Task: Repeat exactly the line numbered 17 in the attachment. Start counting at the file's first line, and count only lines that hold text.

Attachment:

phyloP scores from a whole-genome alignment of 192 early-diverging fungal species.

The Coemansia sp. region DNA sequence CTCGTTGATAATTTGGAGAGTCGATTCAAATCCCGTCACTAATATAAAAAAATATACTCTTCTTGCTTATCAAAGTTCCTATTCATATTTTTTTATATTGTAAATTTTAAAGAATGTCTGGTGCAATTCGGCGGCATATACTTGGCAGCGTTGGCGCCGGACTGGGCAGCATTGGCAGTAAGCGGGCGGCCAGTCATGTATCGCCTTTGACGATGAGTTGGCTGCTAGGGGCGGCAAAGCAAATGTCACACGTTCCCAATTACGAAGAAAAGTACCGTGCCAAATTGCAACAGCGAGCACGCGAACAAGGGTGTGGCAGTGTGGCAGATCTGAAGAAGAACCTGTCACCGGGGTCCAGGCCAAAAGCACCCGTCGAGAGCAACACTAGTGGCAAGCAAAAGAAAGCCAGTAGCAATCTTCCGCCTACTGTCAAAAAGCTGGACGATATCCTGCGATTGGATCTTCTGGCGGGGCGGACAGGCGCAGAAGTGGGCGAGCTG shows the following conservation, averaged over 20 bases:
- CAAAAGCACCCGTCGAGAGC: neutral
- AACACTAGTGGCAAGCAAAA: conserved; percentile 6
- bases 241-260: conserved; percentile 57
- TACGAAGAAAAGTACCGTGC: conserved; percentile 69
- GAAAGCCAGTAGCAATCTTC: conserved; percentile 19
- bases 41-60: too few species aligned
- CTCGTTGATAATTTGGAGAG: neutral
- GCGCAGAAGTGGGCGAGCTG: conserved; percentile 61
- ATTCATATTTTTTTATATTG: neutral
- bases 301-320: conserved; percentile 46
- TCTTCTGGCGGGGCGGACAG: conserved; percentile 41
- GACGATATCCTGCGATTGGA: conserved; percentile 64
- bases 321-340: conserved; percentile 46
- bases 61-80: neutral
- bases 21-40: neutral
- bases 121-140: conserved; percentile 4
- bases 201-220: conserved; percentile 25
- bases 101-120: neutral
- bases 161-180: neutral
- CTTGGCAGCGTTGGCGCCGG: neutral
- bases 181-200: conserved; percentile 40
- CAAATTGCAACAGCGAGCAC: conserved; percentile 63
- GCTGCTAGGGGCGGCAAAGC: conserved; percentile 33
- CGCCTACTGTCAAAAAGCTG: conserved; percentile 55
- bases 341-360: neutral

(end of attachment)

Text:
- bases 21-40: neutral